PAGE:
Alastair Reynolds: The Prefect

Review of the novel The Prefect, by Alastair Reynolds.

  • The Prefect

    • by Alastair Reynolds
    • HC, © 2007, 412 pp, Gollancz (U.K.), ISBN 0-575-07716-6

I realized while reading this book something that sets Reynolds apart from his high-tech brethren in the SF field: Reynolds’ stories are essentially grim suspense/horror tales, and their basic pattern is one of setting up a milieu and hinting at a variety of outre people, places, events, or other horrors which populate it, and then setting the story in motion. Consequently, the reader spends much of his time waiting for another shoe to drop, and in true Charles Addams fashion, Reynolds’ stories are full of more shoes than you expect. And since he tends to “play fair” with the reader, not pulling out some unlikely surprise at the last minute for sheer shock value, you know that the characters have a chance of getting through the novel, but they’re probably going to have to walk through hell to get there.

The Prefect is a prequel to the Revelation Space cycle of stories, occurring decades (maybe a couple of centuries) before the events which turned the planet of Yellowstone into the peculiar hell it was in those novels. Here, the Glitter Band is a ring of ten thousand space habitats orbiting Yellowstone, and Panoply is its law-enforcement branch, primarily tasked with guarding it from external threats to its existence (due to its uneasy symbiosis with the starfaring Ultras), and internal threats to its stability (people trying to subvert its democratic electoral system).

Tom Dreyfus is Panoply’s top Field Prefect, an exacting but fair and honest man who works some of the toughest jobs in the system. Eleven years ago, an AI named the Clockmaker threatened the survival of the Glitter Band. It was defeated, but Dreyfus’ wife died in the encounter, and he’s now fully committed to his job. His two partners have similar obstacles: Thalia Ng is the daughter of a man who was convicted of treason, while Sparver is a genetically-engineered pig, and thus the subject of much discrimination.

The book opens with Dreyfus’ team locking down a station which had illegally exploited a hole in the polling software, which Thalia is assigned to fix. While she is working on the fix, space station Ruskin-Sartorius is destroyed, and Dreyfus’ investigation suggests that an Ultra ship is to blame. The Ultras provide little insight into what happened, and Dreyfus’ only witnesses are three simulations of three members of the family from the station. With a little legwork, they track down communications with Ruskin-Sartorius to a remote asteroid and Dreyfus and Sparver go to check it out while Thalia goes to test her software fix on a few of the older stations.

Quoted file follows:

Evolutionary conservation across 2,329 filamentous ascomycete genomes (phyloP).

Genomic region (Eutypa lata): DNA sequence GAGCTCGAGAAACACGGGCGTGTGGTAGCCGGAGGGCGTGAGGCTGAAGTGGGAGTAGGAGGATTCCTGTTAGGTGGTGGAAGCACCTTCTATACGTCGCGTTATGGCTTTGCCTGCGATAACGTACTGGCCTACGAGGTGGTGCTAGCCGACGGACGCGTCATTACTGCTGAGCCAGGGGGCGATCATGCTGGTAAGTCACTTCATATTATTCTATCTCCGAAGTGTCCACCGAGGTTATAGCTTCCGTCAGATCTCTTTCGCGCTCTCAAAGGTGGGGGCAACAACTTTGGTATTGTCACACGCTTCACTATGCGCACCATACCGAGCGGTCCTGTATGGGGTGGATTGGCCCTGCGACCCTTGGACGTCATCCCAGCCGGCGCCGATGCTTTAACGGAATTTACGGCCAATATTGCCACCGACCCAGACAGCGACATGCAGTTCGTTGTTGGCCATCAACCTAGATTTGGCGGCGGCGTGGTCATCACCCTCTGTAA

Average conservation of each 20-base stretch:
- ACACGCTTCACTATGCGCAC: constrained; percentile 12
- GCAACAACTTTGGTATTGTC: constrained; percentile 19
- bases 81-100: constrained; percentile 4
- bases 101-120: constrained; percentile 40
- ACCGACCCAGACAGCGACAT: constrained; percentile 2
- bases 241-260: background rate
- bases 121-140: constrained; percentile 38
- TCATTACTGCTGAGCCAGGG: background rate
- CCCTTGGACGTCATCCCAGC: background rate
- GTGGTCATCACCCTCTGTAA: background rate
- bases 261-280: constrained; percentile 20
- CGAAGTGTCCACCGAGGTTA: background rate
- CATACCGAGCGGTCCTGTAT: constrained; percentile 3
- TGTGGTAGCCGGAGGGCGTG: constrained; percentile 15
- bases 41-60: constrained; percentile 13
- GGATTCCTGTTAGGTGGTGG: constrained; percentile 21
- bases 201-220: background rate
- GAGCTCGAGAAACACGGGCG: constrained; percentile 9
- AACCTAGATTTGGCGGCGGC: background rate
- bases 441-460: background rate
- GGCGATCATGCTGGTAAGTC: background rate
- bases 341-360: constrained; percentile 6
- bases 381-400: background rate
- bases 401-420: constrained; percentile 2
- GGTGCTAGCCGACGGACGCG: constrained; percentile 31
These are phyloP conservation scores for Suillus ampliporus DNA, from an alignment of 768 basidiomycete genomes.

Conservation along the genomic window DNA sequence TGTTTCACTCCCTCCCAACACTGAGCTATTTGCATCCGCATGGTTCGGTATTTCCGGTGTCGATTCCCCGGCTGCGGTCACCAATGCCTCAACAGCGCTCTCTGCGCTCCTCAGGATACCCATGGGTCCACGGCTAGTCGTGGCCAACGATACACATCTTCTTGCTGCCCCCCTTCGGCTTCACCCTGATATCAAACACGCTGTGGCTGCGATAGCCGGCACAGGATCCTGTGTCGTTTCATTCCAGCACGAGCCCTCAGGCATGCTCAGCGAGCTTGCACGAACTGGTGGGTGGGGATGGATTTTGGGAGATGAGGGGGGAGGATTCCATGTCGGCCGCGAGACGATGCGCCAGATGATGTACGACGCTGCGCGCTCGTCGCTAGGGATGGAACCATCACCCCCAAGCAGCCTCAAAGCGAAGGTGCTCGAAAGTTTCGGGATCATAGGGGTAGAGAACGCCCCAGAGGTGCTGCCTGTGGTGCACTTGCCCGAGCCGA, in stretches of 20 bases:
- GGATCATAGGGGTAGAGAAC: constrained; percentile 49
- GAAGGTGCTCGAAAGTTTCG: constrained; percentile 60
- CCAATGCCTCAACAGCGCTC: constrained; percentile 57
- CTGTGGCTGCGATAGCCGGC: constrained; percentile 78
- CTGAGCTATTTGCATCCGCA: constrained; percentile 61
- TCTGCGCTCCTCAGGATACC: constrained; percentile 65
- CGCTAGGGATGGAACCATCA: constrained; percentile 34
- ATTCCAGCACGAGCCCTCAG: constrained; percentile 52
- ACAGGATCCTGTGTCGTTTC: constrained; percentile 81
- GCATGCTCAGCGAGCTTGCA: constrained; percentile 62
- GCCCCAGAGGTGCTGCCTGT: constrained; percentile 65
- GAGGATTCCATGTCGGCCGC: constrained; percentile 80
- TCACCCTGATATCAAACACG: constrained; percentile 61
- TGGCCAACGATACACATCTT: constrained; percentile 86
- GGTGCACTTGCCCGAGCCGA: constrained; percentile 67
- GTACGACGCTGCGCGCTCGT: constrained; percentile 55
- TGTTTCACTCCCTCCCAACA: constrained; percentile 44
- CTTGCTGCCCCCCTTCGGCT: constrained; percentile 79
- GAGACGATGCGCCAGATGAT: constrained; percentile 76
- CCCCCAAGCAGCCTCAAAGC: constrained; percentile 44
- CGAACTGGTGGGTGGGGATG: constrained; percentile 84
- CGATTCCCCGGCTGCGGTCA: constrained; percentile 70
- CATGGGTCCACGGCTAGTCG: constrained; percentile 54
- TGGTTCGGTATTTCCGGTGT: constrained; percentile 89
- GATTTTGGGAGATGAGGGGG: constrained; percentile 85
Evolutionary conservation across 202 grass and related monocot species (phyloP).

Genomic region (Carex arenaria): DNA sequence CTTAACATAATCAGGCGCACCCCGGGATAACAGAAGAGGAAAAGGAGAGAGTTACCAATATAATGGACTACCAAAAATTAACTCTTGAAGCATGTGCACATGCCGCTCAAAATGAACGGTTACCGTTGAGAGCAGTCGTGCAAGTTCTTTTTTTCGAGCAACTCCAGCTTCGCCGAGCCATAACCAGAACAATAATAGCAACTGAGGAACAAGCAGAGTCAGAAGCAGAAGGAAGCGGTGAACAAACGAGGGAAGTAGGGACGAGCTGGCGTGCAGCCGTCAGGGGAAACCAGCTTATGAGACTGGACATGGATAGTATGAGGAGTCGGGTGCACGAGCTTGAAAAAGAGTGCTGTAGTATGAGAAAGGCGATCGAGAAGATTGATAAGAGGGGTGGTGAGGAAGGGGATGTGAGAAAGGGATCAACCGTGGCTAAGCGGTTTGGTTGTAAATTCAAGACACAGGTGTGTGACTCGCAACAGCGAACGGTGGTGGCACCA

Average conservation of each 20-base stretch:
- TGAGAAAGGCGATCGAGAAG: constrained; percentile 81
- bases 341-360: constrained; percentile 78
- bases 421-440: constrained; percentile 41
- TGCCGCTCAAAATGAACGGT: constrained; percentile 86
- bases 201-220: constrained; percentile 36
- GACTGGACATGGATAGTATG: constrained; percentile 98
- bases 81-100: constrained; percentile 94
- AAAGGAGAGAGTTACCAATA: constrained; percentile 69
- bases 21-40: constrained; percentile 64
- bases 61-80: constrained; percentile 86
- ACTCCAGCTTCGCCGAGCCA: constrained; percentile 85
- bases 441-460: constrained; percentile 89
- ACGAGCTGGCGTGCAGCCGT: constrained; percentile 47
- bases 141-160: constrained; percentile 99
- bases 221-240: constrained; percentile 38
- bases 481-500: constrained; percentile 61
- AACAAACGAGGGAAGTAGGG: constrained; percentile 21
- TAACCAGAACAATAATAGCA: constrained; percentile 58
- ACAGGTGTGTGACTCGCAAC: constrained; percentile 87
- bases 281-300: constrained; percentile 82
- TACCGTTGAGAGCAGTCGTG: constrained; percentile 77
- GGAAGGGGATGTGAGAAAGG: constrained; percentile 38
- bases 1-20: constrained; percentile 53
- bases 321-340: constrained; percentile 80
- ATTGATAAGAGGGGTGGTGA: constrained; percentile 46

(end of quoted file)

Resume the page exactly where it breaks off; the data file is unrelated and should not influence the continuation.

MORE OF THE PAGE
All of this is the initial dance leading up to a powerful entity making a bid to take over the Glitter Band, and this is where Reynolds really exercises his suspense skills: Thalia gives us a short tour of the diversity of the stations in the Glitter Band while Dreyfus and Sparver engage in some forensic investigation. There’s no question that something big is around the corner, but the story still keeps moving forward even as the tension builds. The story is a series of puzzles for Dreyfus and the other characters, as they need to figure out the goals and motivations of their adversary, as well as how to stop it as it makes its move on the stations in the Glitter Band.

The characters in The Prefect aren’t the strongest in Reynolds’ arsenal, and they definitely take a back seat to the plot. While Dreyfus and Thalia each have some painful history behind them, it’s only an influence on their behavior, not a strong underlying motivation. Dreyfus, as the title character, embodies the best of Panoply, its efficiency and compassion, and is forced to weather the storm of his less-incorruptible peers and superiors, but he never feels truly flawed, and so he fills the role of a fairly traditional detective. Still, the main characters are all entirely likeable and that helps make the book enjoyable.

For those who have read Reynolds’ earlier books, there’s irony in that we know that Dreyfus’ efforts to save the Glitter Band will eventually be undone by the Melding Plague, but we still root for him to save this jewel of human civilization. The story comes to a surprisingly rapid – yet satisfying – conclusion, and I wouldn’t mind reading more about the era of the Glitter Band, but ultimately I think I enjoy the more downbeat era after the Melding Plague more. Perhaps there’s a story which can bridge the two periods.

The Prefect falls somewhere in the middle of quality among Reynolds’ books, being a solid detective story with a variety of interesting ideas backing it, but it doesn’t excel in either concepts or characters like Chasm City or Pushing Ice do. But if you’re just looking for an exciting high-tech tale, then look no further.

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